Tongan Ninja

AKA as HipHopapotamus, half of the Humourbeasts, Action Fighter, Dr Chevalier and Jarrod in Eagle vs Shark! Nuff said. You can write the rest!

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Postby Kate » Fri Dec 02, 2005 4:21 pm

conchordgirl wrote:Just because it makes me smile!

Image

TN is on my top 5 favorite movie list. GREAT GREAT Movie.

--Nicole


All I can say is, you know a man is a red-hot babe when he can still turn you on while wearing a hair-net. Don't you just want to kiss the bejeezus out of that man? I know I do! :smooch:
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Postby specialkay » Fri Dec 02, 2005 4:29 pm

YES :lol: :lol: :lol: :lol:
"Growing OLD is mandatory but growing UP is optional" :)
~KAREN~
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Postby Gayle » Fri Dec 02, 2005 6:16 pm

conchordgirl wrote:Just because it makes me smile!

Image

TN is on my top 5 favorite movie list. GREAT GREAT Movie.

--Nicole


This interview with him was my favorit part of the whole film. He is so loveably dopey here.
4 out of 3 people have difficulty with fractions.
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Postby Kate » Fri Dec 02, 2005 6:45 pm

Gayle wrote:
conchordgirl wrote:Just because it makes me smile!

Image

TN is on my top 5 favorite movie list. GREAT GREAT Movie.

--Nicole


This interview with him was my favorit part of the whole film. He is so loveably dopey here.


AND, he can carry off wearing a hairnet! :shock:

Until now, hairnets had been in the same category as speedos for the opposite sex. I can't believe how adorable he is standing there in that seriously dorky thing!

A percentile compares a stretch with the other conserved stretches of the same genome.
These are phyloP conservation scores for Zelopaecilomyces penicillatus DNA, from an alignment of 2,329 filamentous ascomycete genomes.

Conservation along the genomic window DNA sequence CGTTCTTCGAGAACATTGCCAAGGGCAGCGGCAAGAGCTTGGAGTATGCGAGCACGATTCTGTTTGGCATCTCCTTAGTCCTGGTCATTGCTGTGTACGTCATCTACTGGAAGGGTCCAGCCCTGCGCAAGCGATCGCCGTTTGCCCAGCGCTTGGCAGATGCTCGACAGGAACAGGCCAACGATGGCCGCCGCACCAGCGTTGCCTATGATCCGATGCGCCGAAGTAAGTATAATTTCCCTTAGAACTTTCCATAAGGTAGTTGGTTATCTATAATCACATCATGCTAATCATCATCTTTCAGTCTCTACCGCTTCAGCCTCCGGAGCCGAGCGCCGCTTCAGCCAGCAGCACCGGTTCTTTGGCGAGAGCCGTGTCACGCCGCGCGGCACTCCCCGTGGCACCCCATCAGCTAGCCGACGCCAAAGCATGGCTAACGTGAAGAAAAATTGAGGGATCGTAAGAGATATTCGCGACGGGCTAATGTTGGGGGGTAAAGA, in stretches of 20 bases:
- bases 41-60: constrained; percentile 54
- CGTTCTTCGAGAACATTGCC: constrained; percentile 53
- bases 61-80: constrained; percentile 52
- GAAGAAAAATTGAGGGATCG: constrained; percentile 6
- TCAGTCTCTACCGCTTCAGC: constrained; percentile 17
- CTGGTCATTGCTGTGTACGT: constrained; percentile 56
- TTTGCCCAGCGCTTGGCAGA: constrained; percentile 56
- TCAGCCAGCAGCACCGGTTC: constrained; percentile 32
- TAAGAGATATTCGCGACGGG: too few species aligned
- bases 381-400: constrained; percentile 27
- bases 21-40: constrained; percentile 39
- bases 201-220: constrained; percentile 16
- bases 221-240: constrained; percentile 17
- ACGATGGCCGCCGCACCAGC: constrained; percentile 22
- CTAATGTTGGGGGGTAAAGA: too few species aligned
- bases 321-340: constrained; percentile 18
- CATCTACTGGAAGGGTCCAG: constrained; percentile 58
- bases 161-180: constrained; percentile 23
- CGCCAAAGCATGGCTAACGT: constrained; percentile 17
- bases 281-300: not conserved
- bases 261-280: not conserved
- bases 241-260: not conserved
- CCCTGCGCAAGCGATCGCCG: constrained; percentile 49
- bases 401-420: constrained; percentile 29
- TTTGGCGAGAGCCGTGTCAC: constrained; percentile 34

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Postby conchordgirl » Fri Dec 02, 2005 9:25 pm

I think the word you are looking for is..adorkable. As in, Jemaine is so adorkable in the interview. *sigh* You would think that schoolgirl crushes would end by the time you are in your 30s.


--Nicole
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Postby Gayle » Fri Dec 02, 2005 9:31 pm

conchordgirl wrote:I think the word you are looking for is..adorkable. As in, Jemaine is so adorkable in the interview. *sigh* You would think that schoolgirl crushes would end by the time you are in your 30s.


--Nicole


Hee! Adorkable - that's it, that's the word!

I think this word can be defined by the way he so lovingly recounts the time that a mouse was put in his tea. Good times, good times.
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Postby conchordgirl » Sat Dec 03, 2005 1:19 am

I have to say that I thought Raybon Kan and David Fane were hilarious during the commentary and "making of" mockumentary. They cracked me up! Poor Raybon being teased about his cellphone ring. I liked his explanation about that.. Makes me laugh just thinking about it. :lol:

--Nicole
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Postby Gayle » Sat Dec 03, 2005 2:30 am

conchordgirl wrote:I have to say that I thought Raybon Kan and David Fane were hilarious during the commentary and "making of" mockumentary. They cracked me up! Poor Raybon being teased about his cellphone ring. I liked his explanation about that.. Makes me laugh just thinking about it. :lol:

--Nicole

David Fane is insane (that rhymes). He's a total loon - and very concerned with the sexual preferences of others and large-thighed women. And he was SMASHED by the end of the commentary. :partyman:
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Postby conchordgirl » Sat Dec 03, 2005 4:51 am

Gayle wrote: